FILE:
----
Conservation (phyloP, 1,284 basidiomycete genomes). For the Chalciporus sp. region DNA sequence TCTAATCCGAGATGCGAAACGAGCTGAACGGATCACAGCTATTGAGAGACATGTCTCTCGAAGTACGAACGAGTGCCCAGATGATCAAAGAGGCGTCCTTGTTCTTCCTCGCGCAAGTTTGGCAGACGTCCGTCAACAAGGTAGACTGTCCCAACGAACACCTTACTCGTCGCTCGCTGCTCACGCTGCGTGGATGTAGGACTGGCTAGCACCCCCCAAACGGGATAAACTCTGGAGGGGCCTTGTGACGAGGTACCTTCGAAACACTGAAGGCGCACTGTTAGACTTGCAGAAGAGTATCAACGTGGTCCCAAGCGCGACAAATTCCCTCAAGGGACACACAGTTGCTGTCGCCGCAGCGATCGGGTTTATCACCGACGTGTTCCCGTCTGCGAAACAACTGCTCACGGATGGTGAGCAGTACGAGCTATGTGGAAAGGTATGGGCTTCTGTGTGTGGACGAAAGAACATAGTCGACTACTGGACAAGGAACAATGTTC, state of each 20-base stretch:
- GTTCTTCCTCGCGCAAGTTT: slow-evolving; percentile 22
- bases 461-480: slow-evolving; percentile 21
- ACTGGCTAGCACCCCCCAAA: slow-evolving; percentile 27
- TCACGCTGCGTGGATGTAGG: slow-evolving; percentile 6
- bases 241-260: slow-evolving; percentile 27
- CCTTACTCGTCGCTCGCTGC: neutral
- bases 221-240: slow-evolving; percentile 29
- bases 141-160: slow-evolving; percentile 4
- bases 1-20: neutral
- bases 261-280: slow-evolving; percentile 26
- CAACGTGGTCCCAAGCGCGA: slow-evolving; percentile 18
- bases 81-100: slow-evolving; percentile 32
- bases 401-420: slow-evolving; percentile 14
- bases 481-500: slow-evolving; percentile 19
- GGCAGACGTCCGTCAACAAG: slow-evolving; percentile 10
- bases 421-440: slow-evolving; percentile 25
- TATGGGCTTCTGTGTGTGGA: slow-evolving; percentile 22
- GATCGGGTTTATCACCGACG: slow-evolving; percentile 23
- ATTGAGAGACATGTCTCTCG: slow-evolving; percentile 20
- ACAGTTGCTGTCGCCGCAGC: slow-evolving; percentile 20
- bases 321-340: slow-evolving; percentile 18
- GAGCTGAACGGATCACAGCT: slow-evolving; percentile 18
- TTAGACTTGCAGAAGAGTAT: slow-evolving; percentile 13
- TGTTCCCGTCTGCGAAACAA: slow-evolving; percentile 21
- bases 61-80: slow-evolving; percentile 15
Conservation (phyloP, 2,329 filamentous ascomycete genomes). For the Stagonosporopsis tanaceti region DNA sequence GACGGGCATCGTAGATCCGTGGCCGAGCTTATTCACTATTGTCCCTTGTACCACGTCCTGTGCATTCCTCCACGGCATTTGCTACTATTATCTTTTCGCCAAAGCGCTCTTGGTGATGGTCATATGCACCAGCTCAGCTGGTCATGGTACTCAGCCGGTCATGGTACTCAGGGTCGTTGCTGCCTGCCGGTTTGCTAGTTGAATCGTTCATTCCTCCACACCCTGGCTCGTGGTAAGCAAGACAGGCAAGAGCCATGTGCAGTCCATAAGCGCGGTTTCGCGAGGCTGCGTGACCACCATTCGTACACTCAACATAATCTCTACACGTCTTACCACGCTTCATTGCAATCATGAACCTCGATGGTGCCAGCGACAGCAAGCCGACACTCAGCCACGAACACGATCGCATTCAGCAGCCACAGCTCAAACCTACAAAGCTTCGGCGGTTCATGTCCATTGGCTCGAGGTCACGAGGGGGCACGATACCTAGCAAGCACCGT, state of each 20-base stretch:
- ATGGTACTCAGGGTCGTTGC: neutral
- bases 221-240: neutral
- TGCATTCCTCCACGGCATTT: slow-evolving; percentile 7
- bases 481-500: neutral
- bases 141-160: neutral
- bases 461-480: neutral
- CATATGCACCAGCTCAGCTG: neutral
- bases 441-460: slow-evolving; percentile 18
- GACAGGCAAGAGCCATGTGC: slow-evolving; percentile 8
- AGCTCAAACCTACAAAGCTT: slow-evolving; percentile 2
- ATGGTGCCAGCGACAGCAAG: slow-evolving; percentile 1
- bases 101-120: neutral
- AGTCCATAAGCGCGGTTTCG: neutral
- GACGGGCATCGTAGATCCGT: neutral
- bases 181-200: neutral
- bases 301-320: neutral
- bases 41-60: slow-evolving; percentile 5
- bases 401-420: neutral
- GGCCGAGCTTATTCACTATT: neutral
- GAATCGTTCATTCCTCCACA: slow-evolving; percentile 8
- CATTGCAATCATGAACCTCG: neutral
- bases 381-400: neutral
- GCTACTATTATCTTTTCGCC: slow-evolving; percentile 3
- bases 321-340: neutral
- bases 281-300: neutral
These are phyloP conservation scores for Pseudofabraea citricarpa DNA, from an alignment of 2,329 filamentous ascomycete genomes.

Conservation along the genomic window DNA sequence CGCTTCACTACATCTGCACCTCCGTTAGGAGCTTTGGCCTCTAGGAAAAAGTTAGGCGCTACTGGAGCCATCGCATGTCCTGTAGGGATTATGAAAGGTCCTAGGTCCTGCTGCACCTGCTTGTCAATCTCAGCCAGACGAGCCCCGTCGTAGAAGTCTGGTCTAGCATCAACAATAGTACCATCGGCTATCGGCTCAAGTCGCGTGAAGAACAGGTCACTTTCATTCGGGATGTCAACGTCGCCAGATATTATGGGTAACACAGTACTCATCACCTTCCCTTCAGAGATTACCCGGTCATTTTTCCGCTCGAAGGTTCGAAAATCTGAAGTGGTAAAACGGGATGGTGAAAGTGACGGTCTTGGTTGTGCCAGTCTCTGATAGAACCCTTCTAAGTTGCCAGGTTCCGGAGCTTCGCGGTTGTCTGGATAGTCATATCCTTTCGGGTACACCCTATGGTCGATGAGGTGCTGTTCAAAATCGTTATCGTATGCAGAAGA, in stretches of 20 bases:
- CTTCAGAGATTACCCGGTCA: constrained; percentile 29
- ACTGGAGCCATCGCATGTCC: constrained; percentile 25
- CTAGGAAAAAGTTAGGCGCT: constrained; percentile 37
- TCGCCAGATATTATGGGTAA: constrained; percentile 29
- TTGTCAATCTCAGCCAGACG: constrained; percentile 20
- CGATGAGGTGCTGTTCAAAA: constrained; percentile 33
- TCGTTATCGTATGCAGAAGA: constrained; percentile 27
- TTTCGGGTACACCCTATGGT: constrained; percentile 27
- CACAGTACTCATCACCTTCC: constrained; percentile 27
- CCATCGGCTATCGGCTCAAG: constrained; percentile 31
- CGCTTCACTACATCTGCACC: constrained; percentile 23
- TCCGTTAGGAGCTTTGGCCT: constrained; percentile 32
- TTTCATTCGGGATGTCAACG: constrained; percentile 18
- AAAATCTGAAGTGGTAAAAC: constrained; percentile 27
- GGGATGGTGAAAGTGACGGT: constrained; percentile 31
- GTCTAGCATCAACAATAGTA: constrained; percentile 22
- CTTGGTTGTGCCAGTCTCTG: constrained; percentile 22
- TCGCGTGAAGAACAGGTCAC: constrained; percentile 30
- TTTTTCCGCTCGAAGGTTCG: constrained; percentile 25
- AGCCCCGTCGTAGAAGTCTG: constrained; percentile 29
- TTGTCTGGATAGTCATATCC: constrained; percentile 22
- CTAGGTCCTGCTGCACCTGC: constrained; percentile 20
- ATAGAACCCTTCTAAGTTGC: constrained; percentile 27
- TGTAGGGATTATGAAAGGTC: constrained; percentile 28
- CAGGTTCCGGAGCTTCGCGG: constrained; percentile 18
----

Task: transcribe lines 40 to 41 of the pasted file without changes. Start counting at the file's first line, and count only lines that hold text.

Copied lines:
- AGTCCATAAGCGCGGTTTCG: neutral
- GACGGGCATCGTAGATCCGT: neutral